Wasps are insects with narrow waists, belonging to the Hymenoptera order. It is not a bee or an ant. Some wasps can sting prey. They are often black and white, though green wasps do occur throughout the world.
If you are wondering if you saw a wasp or another insect, then continue reading below to find out more about green wasps.
Green wasps you may encounter include:
1. Metallic Bluish-green Cuckoo Wasp
The Metallic Bluish-green Cuckoo Wasp (Chrysis angolensis) is invasive and parasitic. It was introduced into North America during the Second World War. It is believed it arrived on ships.
Today, these wasps are widespread throughout the United States, especially in areas close to the coast.
This wasp has a bright blue-green head, thorax, and abdomen with metallic reflections. The male has four segments on the abdomen, the female has three. They have flattened exoskeleton plates on the bottom. The female has a long ovipositor, protruding from the tip of the abdomen.
This wasp has two large eyes, one on either side of the head. There are three small simple eyes in a triangular pattern on the top of the head, right between the compound eyes. They have black antennae, that are short, comprising three segments.
These wasps can grow up to a quarter inch to seven-sixteenths of an inch.
2. Emerald Cockroach Wasp
Emerald Cockroach Wasps (Ampulex compressa), also known as jewel wasps, are solitary wasps. They belong to the Ampulicidae family, known for their unusual reproductive behavior. They are known to sting cockroaches, using the hosts for their larvae.
These wasps are found in tropical areas in Africa, Southeast Asia, South Asia, and the Pacific islands. They are more abundant during the warm seasons. In 1941, Ampulex compressa was introduced to Hawaii as a biocontrol method. This was unsuccessful due to the wasps’ territorial tendencies.
They have also been found in Sao Paulo and Rio de Janeiro in Brazil. These wasps have metallic blue-green bodies with red on the second and third pair of legs. Females can grow to twenty-two millimeters and males are smaller and cannot sting.
They go through four larval stages. The younger larvae feed on the cockroach’s leg with the last instar feeding on the internals of the cockroach. The larvae form spindle-shaped, thick cocoons seen outside the dead cockroaches inside the burrow.
3. Ruby-tailed Cuckoo Wasp
The Ruby-tailed Cuckoo Wasp (Chrysis ignita) is metallic and a solitary species that is seen in sandy quarries, tree trunks, and rocky outcrops. The female relies on nests of other wasps and bees, particularly the Mason bee, where she lays her eggs. Once the eggs hatch, they eat the bee larvae to develop.
The thorax and head of this wasp are shiny blue-green. The abdomen is deep ruby-red. They are common throughout England, Scotland, Wales, and Ireland. They have also been seen on the Isle of Man and the Isle of Wight.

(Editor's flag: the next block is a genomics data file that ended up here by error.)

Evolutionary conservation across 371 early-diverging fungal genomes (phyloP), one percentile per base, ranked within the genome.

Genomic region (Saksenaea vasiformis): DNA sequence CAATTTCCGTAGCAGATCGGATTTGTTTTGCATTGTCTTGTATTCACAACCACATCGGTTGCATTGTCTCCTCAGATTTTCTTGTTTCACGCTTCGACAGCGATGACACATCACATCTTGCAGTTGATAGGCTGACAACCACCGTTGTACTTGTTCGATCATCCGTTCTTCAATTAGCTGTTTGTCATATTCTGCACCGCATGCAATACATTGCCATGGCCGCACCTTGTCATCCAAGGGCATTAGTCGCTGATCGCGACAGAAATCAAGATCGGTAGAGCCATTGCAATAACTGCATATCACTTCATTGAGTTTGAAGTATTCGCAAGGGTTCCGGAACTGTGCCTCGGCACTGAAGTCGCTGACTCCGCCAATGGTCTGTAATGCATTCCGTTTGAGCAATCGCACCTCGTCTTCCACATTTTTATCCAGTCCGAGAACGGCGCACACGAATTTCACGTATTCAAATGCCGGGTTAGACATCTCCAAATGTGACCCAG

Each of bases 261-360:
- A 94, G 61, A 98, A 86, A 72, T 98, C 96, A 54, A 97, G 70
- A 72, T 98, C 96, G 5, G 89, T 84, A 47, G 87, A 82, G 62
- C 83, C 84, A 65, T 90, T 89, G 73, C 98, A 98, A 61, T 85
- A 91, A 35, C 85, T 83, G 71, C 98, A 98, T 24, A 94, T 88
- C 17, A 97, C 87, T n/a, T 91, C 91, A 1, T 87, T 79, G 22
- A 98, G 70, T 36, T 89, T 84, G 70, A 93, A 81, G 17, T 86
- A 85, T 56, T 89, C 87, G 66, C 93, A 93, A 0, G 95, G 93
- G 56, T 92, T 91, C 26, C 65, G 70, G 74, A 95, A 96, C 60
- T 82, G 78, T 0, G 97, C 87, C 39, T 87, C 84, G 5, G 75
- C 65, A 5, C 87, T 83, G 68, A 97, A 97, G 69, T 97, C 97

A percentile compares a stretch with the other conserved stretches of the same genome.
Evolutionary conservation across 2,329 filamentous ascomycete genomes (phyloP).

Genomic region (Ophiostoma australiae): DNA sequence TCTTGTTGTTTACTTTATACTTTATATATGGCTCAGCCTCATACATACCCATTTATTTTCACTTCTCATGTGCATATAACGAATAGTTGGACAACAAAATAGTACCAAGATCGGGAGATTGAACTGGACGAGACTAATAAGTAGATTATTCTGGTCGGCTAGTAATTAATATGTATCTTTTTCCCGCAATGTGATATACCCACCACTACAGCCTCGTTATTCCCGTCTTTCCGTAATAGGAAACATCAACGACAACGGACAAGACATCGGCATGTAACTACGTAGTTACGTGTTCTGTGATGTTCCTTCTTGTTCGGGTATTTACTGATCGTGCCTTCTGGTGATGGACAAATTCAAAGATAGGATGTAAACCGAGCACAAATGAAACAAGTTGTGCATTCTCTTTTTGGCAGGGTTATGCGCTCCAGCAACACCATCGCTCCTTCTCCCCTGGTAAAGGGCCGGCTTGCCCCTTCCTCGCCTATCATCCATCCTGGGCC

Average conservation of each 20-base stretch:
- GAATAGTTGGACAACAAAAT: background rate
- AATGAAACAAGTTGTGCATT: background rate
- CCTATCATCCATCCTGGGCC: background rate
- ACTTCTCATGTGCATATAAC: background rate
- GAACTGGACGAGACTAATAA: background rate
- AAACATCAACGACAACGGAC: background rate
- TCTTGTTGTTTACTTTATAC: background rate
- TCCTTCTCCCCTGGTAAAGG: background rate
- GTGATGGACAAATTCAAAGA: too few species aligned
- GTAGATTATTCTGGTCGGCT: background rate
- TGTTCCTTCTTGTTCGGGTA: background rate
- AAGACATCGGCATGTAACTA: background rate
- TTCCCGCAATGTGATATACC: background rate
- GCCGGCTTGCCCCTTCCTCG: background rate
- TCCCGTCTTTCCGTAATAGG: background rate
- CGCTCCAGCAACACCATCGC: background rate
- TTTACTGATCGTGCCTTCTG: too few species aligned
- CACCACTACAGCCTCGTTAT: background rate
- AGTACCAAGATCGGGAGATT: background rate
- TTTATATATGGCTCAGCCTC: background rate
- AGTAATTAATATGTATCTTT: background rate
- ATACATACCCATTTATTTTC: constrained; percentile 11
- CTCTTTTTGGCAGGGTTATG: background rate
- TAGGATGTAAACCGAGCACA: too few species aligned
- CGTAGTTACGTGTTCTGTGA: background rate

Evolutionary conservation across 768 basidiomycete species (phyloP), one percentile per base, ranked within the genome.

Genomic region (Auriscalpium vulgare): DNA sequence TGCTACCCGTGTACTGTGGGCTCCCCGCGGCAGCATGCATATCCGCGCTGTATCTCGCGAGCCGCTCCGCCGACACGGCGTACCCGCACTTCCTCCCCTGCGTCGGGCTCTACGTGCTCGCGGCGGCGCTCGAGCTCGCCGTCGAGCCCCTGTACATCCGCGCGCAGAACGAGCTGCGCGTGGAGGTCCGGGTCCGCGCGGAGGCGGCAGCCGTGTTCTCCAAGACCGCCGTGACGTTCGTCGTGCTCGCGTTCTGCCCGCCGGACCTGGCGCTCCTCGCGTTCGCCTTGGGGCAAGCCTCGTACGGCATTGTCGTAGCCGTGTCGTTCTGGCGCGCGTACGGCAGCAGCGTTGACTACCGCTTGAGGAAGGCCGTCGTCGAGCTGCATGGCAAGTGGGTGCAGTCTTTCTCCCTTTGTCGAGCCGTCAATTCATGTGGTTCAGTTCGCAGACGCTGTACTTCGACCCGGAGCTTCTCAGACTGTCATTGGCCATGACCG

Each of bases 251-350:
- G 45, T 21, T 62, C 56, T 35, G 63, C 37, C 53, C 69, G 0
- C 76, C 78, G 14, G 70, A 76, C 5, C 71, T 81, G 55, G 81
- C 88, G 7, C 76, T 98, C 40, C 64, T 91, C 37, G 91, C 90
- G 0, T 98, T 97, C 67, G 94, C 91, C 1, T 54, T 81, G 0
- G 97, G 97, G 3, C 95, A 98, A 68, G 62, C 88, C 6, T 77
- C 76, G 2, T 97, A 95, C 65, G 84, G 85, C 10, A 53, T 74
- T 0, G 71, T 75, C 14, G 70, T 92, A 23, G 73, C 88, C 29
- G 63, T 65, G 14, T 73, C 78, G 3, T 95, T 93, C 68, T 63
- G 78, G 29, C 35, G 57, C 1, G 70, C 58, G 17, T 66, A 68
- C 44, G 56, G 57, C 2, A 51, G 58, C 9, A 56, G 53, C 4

Their habitats overlap with the host wasps that they parasitize. They are commonly encountered near quarries, walls, dead wood, and cliff faces.
4. Emerald Cuckoo Wasp
Emerald Cuckoo Wasps (Stilbum cyanurum) are large Old World species, belonging to the Chrysididae family. They can grow to twenty millimeters in length. Their color can range from blue-green to blue-violet, and some may include red-gold.
The wasp lays eggs in potter wasp nests, which include sphecid wasps and mega child bees. If you live in North Africa, Australia, Eastern Palearctic regions, Oriental regions, or southern Europe, you are likely to encounter this green wasp.
5. Blue Cuckoo Wasp
The Blue Cuckoo Wasp (Trichrysis cyanea) belongs to the Chrysididae family and is widespread in northern Africa, Asia, Korea, Japan, China, and most of Europe. Their preferred habitat is forest margins and clearings with sun-exposed dead trees.
This wasp can grow to eight millimeters in length. They are small and elongated. They can be violet or blue-green. Males are partially or completely black. There are three wide teeth at the tip of the abdomen.
6. Pseudomalus auratus
This is a species of cuckoo wasp that can grow to seven millimeters in length. The head and thorax are metallic blue with a red abdomen. They have a hairy thorax and head.
This small green wasp is common from May to October and is found on blackberry branches, raspberry branches, and dead wood. They are common throughout Europe, North Africa, and Asia.
They inhabit open areas, thickets, and forest edges where there are plenty of nesting hosts. They were accidentally introduced into the United States in the early 1800s.
7. Chrysis smaragdula
This wasp belongs to the Chrysidinae subfamily and was first discovered in 1775. They grow to fifteen millimeters, making them one of the largest in their subfamily.
They are common from May to October in the United States from northern New York to Honduras.
8. Hedychrum rutilans
This cuckoo wasp belongs to the Chrysididae family and is common in Austria, Italy, Greece, Portugal, Bulgaria, France, Spain, and Poland. They have metallic green heads and thoraxes with red spots. The abdomen is red.
Males tend to be greener and females are more golden-red. Both have hairy bodies. They are parasites of the beewolves. The female lays her eggs on the paralyzed honeybee, which serves as provisions for the beewolf larvae. The cuckoo wasps larvae feed on the honeybees and the beewolf larvae.
They can grow to ten millimeters in length and are common from June to September. You can see them feeding on flowers in sandy and warm habitats.
9. Euperilampus triangularis
This green wasp belongs to the Perilampidae family and is a metallic blue or green wasp. They are small, yet robust with triangular metasoma. They are strongly sculptured with a broad prothorax.
The first instar larvae are planidia and they gain access to the host, rather than relying on the egg-laying female.